Emergency Contact by Mary H.K. Choi
Emergency Contact was a breath of fresh air in the YA contemporary genre and the first contemporary to ever give me a book-hangover. It’s told from the dual POV’s of Sam, an aspiring documentary filmmaker who’s working and living in a coffee shop, and Penny, an aspiring writer and first year college student. The two of them meet, then start a friendship, which slowly turns into a romance, mostly via their text and it’s so well done. Texting in books is hard to get right, but in this book it felt very natural and real. And I loved how untypical both main characters were for the genre, they’re both kind of closed off and difficult to get to know. It made their sweet moments feel even sweeter.
The Wicker King by K. Ancrum
The Wicker King was the most intense reading experience I had all year. It’s a fast paced book, with very short, breathless chapters, interspersed with multimedia elements like photographs, drawings, mixed tapes and more. But what kept me turning the pages was the intensity of emotion between it’s two main characters August and Jack. Their relationship is complicated, fierce, messy and fraught with conflicting emotions, and I just had to keep reading to see how it would all unfold. There’s also this really interesting fantasy-like element, because Jack has hallucinations of a world where he’s king and August his loyal knight, which gives the book a very rich and unusual atmosphere.
Here We Are Now by Jasmine Warga
Here We Are Now is another breath of fresh air in the YA contemporary genre. It’s split into two separate timelines, one follows Taliah as she meets her indie rockstar father, Julian, and his extended family for the first time and the other follows Taliah’s mother back when she immigrated to America from Jordan, fell in love with Julian and discovered she was pregnant with Taliah. Both narratives are beautiful and nuanced coming of age stories that explore identity, love and family. This book’s also one big love letter to indie rock and let’s be honest – any book that references The National is going to be a favorite of mine.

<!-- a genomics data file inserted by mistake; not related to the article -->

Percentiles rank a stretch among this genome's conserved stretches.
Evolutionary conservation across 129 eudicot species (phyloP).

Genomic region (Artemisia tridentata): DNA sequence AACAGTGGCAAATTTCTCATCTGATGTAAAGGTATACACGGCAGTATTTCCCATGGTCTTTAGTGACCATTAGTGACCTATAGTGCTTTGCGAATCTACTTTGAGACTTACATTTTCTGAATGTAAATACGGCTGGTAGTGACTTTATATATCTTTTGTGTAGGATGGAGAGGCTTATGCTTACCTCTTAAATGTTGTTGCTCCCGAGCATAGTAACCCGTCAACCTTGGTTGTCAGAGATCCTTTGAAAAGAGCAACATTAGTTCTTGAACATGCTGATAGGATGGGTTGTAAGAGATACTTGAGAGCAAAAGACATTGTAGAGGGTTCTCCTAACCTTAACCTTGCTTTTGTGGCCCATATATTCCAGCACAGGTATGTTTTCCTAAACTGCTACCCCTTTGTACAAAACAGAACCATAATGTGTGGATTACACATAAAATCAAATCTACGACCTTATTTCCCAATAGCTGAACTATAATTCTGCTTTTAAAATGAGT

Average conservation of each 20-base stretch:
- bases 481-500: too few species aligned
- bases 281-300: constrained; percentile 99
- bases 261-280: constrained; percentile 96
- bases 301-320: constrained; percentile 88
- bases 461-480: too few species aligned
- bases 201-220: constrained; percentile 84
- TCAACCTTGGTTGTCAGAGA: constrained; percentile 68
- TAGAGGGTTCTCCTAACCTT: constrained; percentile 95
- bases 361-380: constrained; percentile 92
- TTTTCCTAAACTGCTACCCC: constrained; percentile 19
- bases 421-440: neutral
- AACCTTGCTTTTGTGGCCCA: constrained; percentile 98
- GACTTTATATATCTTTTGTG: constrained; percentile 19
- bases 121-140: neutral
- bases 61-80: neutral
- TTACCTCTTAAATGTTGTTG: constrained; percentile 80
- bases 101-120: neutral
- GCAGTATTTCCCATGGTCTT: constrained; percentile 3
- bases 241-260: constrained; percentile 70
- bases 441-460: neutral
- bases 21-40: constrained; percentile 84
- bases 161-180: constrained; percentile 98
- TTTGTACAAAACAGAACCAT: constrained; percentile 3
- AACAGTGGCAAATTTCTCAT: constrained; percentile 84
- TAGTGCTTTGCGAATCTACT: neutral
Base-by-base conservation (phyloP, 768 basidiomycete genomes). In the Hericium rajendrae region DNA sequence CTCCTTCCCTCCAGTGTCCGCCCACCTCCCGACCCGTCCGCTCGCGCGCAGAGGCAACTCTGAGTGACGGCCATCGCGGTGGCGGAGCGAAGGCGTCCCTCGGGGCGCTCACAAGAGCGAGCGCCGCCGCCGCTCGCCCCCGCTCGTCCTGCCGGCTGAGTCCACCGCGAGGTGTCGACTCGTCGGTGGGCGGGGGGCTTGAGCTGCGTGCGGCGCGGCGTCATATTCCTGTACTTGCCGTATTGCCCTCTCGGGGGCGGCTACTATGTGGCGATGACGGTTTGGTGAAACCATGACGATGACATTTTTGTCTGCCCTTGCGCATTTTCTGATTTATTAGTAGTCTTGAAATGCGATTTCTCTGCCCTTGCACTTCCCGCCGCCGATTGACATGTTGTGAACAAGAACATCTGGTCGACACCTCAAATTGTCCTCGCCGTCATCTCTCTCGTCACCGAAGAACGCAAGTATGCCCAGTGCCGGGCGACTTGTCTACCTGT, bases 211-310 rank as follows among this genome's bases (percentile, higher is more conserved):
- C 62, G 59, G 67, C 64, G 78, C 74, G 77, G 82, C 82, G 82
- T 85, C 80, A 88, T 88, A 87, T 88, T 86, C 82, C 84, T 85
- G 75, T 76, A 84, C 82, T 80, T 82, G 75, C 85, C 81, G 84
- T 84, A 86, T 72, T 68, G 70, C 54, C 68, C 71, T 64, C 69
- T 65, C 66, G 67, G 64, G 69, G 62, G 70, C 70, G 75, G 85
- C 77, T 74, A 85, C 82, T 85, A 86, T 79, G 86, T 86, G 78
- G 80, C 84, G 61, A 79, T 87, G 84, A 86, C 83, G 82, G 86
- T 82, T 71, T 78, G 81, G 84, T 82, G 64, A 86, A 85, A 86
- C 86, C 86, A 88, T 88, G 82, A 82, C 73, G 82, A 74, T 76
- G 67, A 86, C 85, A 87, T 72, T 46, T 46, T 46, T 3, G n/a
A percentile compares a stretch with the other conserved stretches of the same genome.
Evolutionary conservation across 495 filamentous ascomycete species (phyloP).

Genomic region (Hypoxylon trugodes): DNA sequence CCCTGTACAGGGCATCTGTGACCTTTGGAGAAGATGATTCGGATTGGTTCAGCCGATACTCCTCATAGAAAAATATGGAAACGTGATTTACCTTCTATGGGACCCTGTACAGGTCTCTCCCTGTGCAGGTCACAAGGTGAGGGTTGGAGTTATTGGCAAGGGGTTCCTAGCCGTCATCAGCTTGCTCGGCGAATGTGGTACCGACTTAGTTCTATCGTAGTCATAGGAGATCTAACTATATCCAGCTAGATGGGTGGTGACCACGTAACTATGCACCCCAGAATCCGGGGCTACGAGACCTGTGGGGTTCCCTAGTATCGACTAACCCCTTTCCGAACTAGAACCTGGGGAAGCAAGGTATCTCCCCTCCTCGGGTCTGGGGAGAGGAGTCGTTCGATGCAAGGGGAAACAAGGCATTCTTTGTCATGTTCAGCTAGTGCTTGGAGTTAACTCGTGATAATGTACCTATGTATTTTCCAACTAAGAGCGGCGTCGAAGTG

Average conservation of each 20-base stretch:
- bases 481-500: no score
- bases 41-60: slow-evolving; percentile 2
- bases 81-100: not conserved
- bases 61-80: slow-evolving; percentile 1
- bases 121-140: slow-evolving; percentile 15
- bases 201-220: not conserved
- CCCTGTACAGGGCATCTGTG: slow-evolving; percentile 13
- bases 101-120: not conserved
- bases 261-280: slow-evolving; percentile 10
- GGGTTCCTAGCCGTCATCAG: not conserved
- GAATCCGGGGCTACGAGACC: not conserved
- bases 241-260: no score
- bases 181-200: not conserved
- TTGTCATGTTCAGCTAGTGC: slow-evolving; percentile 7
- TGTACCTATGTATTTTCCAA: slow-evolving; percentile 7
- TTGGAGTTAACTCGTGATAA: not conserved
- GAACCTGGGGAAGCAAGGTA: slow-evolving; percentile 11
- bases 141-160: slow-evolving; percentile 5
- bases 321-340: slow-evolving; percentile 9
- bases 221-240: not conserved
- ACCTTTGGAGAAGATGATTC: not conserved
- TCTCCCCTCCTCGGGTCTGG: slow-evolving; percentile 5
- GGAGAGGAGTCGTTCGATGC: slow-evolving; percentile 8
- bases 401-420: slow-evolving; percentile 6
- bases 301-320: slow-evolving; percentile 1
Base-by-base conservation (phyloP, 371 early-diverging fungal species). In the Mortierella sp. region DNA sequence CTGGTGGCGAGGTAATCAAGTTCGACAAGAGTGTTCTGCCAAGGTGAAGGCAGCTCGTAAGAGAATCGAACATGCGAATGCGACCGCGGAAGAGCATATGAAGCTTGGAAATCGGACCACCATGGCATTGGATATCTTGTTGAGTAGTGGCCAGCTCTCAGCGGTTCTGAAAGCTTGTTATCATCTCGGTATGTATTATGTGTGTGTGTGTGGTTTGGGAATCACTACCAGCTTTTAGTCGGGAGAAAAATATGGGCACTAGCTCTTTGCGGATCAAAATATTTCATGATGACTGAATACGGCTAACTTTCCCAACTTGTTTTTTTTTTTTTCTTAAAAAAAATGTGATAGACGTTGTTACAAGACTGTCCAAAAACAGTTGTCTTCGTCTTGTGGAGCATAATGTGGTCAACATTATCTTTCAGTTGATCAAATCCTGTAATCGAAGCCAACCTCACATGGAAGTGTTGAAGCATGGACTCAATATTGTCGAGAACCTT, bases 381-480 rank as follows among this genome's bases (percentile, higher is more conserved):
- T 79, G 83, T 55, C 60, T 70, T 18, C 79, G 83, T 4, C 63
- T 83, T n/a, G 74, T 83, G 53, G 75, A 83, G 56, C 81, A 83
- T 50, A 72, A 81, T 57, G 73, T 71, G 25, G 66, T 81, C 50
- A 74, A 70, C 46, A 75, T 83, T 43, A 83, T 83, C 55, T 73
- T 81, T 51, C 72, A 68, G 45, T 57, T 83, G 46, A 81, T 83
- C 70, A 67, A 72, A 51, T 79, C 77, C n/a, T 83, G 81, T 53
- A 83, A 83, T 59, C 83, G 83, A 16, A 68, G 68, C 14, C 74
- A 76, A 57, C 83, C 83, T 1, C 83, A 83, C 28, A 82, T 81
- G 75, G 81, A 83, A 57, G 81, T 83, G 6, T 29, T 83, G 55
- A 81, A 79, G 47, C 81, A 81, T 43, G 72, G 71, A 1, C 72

One True Loves by Taylor Jenkins Reid
I had a really hard time deciding which of the three Taylor Jenkins Reid books I read this year to put on my favorites list, but this is the one that made me fall in love with her writing. One True Love is about Emma, who lived a life of travel and adventure with her high-school sweetheart Jesse, until his helicopter went missing and he’s presumed dead. Years later Emma’s happily engaged and grateful for her second chance at love. Then Jesse’s found and suddenly Emma has both a husband and a fiancé. I started out rooting for both men, not knowing who I wanted Emma to end up with. But when Emma made her choice – I knew it was the right one,. I knew because I knew Emma and that’s what I love about Taylor Jenkins Reid’s writing. She let’s you get so close to her characters you feel like they’re your friends.
Milkman by Anna Burns
Milkman is definitely the most interesting book I read in 2018. It’s a brilliant coming of age story set in Belfast during the troubles. The protagonist’s being stalked by the milkman, a republic terrorist with high standing in her community and trying to navigate this. Meanwhile the community, consumed by suspicion and paranoia, assumes they’re having an affair. It’s written in a dense stream of consciousnesses from the main characters point of view, using no names, referring to people instead simply as Somebody McSomebody, maybe boyfriend, the milkman and so on, which creates a tense, claustrophobic and almost timeless atmosphere. I won’t say this isn’t a challenging read, but I think it’s one that’s worth the effort.
Conversations with Friends by Sally Rooney
Frances and Bobbi and best friends and ex lovers, who preform poetry together. One night they meet a photographer, Melissa, who takes an interest in their work and become entangled in the lives of her and her actor husband, Nick. On the surface this is in fact another literary fiction novel about unlikable, selfish people having affairs and saying vaguely mean things to each other while drinking red wine. But unlike most of those books, this one managed to make me feel invested. The characters might noe be likable, but they felt like real, flawed people. I cared about them. I wanted to know how their messy, awkward relationships would work out. It might not be the most scientific method, but I love books that make me care. The ending left me a little breathless.